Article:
and is probably due to the fact that thrombolysis has not seen major advances over the past 10 years, whereas PCI has progressed greatly over the same period with the improvement of angioplasty technique, broader use of stents and glycoprotein IIb/IIIa inhibitors, growing experience of the treating physicians, and optimisation of out of hospital and in-hospital logistics to shorten door to balloon delays.20,26–29
The multivariate analysis for predicting in-hospital mortality at admission also confirmed the benefit associated with primary PCI and thrombolysis, contrasting with the results from previous studies.10,15
Furthermore, admission year was a significant predictor, confirming the improvement in survival over the study period.
Although at the time of this study 54 of the 106 hospitals treating STEMI in Switzerland were participating in the AMIS Plus registry, the number of the participating centres varied during the study period and they may therefore not be entirely representative of all the hospitals in the country. Thus, the absolute number of patients may not give a true picture of the national incidence of myocardial infarction leading to hospital admission. This should improve over the coming years as more centres join the project.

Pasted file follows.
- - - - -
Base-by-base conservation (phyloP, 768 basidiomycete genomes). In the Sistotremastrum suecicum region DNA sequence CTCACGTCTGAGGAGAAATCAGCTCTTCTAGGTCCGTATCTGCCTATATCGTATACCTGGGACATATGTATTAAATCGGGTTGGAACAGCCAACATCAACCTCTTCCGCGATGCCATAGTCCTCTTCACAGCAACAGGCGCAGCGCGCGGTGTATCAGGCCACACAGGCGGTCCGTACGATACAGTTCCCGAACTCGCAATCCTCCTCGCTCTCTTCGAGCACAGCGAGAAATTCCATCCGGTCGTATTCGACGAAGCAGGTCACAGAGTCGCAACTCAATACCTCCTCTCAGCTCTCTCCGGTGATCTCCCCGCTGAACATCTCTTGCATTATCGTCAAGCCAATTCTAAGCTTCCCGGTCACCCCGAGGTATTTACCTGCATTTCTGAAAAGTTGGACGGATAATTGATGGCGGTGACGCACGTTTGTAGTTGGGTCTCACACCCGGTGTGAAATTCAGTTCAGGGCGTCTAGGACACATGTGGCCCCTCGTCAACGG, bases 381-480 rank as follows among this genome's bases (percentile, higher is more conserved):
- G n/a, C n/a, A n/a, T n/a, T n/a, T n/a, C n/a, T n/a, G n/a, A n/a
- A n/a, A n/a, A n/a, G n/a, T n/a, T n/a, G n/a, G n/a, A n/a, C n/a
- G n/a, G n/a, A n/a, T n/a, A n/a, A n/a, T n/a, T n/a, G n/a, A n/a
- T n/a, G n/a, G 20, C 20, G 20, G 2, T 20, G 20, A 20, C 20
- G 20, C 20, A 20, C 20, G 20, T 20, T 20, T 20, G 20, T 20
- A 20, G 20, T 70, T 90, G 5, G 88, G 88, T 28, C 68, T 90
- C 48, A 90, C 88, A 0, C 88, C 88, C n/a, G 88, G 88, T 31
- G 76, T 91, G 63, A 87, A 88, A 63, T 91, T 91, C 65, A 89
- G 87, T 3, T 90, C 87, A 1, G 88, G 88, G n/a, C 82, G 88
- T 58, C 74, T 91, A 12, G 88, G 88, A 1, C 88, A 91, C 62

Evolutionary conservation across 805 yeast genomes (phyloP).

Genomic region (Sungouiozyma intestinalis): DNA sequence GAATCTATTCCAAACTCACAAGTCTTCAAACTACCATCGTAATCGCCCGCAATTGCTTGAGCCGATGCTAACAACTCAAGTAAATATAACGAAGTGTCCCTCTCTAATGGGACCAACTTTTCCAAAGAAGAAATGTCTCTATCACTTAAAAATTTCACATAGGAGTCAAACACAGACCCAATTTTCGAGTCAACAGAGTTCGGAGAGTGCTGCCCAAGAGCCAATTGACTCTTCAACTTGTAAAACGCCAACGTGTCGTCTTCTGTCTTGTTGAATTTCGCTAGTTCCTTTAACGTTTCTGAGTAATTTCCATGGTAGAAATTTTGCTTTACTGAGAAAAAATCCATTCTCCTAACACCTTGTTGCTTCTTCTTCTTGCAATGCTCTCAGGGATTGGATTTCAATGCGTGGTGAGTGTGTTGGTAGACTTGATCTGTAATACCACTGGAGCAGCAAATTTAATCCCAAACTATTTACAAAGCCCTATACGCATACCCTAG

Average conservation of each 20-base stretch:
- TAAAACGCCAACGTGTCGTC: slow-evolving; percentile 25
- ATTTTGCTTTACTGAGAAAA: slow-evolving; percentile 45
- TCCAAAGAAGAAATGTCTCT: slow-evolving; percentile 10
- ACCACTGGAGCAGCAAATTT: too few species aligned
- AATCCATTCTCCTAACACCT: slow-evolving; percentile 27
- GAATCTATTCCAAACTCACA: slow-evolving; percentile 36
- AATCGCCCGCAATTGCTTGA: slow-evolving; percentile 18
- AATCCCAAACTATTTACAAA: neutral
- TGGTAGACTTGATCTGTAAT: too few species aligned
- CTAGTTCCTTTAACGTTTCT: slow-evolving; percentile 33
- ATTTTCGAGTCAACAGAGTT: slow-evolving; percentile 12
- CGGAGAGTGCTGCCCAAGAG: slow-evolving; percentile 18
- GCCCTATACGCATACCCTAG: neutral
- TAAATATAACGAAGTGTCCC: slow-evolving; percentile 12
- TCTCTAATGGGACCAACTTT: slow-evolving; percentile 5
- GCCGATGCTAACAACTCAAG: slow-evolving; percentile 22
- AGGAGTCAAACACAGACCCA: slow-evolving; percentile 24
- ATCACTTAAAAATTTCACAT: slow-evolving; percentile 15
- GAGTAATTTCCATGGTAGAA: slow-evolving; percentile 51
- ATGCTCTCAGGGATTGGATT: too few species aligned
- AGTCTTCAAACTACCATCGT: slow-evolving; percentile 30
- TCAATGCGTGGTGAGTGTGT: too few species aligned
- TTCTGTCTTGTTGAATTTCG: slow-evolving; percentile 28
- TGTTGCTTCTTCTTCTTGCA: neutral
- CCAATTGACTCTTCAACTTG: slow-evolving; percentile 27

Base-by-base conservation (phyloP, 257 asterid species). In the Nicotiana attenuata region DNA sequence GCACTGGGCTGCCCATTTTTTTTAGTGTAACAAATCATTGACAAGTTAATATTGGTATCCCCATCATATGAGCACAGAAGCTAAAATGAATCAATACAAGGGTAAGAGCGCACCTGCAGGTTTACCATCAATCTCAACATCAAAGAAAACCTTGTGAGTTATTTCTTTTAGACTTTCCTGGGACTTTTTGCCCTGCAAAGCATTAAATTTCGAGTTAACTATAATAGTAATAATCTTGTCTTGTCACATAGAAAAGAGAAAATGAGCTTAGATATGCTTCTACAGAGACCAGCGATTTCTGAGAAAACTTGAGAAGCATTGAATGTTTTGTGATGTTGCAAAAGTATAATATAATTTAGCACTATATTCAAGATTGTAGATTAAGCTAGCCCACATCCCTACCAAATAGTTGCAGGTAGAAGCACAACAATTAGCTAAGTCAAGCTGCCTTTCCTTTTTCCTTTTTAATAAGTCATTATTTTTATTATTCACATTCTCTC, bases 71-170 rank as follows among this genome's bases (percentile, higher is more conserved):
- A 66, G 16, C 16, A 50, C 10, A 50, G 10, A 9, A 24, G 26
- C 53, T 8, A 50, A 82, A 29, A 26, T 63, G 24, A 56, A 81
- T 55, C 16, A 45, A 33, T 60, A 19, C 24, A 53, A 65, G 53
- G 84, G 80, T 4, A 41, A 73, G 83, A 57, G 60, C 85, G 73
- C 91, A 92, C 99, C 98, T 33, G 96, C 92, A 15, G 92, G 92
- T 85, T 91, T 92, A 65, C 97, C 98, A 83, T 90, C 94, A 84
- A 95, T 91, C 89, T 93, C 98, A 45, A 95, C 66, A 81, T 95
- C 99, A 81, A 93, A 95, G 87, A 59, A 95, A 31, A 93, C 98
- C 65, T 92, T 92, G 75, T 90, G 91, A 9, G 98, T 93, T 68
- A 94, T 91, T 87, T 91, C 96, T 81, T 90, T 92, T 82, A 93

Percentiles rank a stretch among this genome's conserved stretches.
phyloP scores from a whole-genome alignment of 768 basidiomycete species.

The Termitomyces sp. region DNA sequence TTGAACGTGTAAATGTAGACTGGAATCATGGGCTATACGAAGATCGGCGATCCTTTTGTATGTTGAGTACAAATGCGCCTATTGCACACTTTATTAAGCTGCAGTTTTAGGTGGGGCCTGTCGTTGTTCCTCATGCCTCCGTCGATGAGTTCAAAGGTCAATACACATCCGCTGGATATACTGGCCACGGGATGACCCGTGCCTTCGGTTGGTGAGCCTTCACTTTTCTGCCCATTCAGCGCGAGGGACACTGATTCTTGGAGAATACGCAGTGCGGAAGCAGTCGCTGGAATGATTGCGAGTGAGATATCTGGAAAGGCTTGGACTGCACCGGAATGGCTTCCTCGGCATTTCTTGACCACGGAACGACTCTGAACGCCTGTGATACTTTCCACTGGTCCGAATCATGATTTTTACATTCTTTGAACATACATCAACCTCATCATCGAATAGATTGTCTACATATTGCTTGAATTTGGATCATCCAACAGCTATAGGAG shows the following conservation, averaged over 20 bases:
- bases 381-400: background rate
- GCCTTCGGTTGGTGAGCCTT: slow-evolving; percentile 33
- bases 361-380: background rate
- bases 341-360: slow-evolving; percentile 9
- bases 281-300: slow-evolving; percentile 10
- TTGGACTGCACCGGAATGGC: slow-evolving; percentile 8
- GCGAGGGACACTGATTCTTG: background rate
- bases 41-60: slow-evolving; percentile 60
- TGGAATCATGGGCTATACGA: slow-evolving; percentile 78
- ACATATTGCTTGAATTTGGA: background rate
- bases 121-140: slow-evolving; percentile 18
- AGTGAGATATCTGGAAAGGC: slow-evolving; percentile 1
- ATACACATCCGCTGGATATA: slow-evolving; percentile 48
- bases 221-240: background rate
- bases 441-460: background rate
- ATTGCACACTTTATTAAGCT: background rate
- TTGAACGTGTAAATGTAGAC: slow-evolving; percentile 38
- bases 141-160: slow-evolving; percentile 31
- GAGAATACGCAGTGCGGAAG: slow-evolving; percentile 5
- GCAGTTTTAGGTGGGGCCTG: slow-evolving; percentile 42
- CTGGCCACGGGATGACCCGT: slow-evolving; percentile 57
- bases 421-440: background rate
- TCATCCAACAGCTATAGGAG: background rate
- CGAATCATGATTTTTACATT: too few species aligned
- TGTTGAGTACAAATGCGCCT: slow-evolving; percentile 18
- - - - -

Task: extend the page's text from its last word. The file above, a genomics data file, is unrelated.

Another limitation, which is common to all registries, is that AMIS Plus is an observational study rather than a randomised trial. Some of the baseline characteristics of the patients were not available and may thus have created unrecognised bias. Nevertheless, although the participating centres were not individually audited on site, the data management centre continuously and carefully checked the data questionnaires and queried incomplete questionnaires as needed.
Lastly, it is important to mention that, although AMIS Plus is supported by unrestricted grants from several pharmaceutical and medical device companies, the data were collected and analysed independently. The sponsoring firms had no access to the raw data.
From 1997 to 2002, the use of reperfusion for STEMI has increased progressively in Switzerland, with primary PCI becoming the preferred mode of reperfusion since 2002. This shows that the information from randomised controlled trials and guidelines is adequately reshaping daily clinical practice for the management of STEMI.6–8
Along with this progression, in-hospital mortality decreased greatly over the same period. However, about one third of the patients still did not receive reperfusion therapy in 2002. A continued effort is therefore necessary to make reperfusion available to a greater proportion of patients with STEMI, in particular to those admitted late after symptom onset.
Moreover, at a time when modern cardiology is changing rapidly, with new strategies such as transferring patients for primary PCI and evaluating facilitated PCI,21,30–33
registries such as AMIS Plus should help us to assess the applicability and effectiveness of these potential changes to come and to contribute to improved care for patients with STEMI.